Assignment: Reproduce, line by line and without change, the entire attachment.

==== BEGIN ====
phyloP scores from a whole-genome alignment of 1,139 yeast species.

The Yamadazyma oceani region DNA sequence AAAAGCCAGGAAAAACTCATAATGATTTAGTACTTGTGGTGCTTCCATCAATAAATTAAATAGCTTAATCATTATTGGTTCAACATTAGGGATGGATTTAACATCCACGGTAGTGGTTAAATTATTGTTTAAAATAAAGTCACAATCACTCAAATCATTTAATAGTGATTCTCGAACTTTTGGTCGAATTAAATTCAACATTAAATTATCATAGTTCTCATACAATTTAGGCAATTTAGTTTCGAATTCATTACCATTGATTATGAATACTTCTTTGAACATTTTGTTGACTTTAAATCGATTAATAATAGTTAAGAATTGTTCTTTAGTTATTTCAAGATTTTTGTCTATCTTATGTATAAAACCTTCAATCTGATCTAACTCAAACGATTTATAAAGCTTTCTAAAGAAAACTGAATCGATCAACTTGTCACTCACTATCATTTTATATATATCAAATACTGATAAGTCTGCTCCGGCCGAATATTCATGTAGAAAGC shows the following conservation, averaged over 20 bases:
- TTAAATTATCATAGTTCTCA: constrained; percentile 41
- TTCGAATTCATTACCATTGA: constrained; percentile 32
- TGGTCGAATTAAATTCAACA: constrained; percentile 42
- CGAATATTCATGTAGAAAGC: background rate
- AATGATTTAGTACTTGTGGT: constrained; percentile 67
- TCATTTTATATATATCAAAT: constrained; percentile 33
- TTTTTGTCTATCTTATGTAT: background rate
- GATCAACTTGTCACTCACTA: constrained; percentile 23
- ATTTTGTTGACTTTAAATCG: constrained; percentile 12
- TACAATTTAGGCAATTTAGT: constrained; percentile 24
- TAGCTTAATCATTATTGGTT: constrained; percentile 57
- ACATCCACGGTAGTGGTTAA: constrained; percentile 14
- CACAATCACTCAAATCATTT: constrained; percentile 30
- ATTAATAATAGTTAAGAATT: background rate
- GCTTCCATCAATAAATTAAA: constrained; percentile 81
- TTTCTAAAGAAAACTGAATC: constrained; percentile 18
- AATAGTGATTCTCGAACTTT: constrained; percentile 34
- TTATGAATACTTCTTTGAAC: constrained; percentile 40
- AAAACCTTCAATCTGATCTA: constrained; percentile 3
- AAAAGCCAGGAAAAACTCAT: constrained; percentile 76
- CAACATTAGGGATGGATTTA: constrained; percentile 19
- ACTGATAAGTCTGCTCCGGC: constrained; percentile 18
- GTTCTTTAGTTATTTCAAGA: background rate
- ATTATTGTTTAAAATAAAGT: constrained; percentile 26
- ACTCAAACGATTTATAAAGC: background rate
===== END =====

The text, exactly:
phyloP scores from a whole-genome alignment of 1,139 yeast species.

The Yamadazyma oceani region DNA sequence AAAAGCCAGGAAAAACTCATAATGATTTAGTACTTGTGGTGCTTCCATCAATAAATTAAATAGCTTAATCATTATTGGTTCAACATTAGGGATGGATTTAACATCCACGGTAGTGGTTAAATTATTGTTTAAAATAAAGTCACAATCACTCAAATCATTTAATAGTGATTCTCGAACTTTTGGTCGAATTAAATTCAACATTAAATTATCATAGTTCTCATACAATTTAGGCAATTTAGTTTCGAATTCATTACCATTGATTATGAATACTTCTTTGAACATTTTGTTGACTTTAAATCGATTAATAATAGTTAAGAATTGTTCTTTAGTTATTTCAAGATTTTTGTCTATCTTATGTATAAAACCTTCAATCTGATCTAACTCAAACGATTTATAAAGCTTTCTAAAGAAAACTGAATCGATCAACTTGTCACTCACTATCATTTTATATATATCAAATACTGATAAGTCTGCTCCGGCCGAATATTCATGTAGAAAGC shows the following conservation, averaged over 20 bases:
- TTAAATTATCATAGTTCTCA: constrained; percentile 41
- TTCGAATTCATTACCATTGA: constrained; percentile 32
- TGGTCGAATTAAATTCAACA: constrained; percentile 42
- CGAATATTCATGTAGAAAGC: background rate
- AATGATTTAGTACTTGTGGT: constrained; percentile 67
- TCATTTTATATATATCAAAT: constrained; percentile 33
- TTTTTGTCTATCTTATGTAT: background rate
- GATCAACTTGTCACTCACTA: constrained; percentile 23
- ATTTTGTTGACTTTAAATCG: constrained; percentile 12
- TACAATTTAGGCAATTTAGT: constrained; percentile 24
- TAGCTTAATCATTATTGGTT: constrained; percentile 57
- ACATCCACGGTAGTGGTTAA: constrained; percentile 14
- CACAATCACTCAAATCATTT: constrained; percentile 30
- ATTAATAATAGTTAAGAATT: background rate
- GCTTCCATCAATAAATTAAA: constrained; percentile 81
- TTTCTAAAGAAAACTGAATC: constrained; percentile 18
- AATAGTGATTCTCGAACTTT: constrained; percentile 34
- TTATGAATACTTCTTTGAAC: constrained; percentile 40
- AAAACCTTCAATCTGATCTA: constrained; percentile 3
- AAAAGCCAGGAAAAACTCAT: constrained; percentile 76
- CAACATTAGGGATGGATTTA: constrained; percentile 19
- ACTGATAAGTCTGCTCCGGC: constrained; percentile 18
- GTTCTTTAGTTATTTCAAGA: background rate
- ATTATTGTTTAAAATAAAGT: constrained; percentile 26
- ACTCAAACGATTTATAAAGC: background rate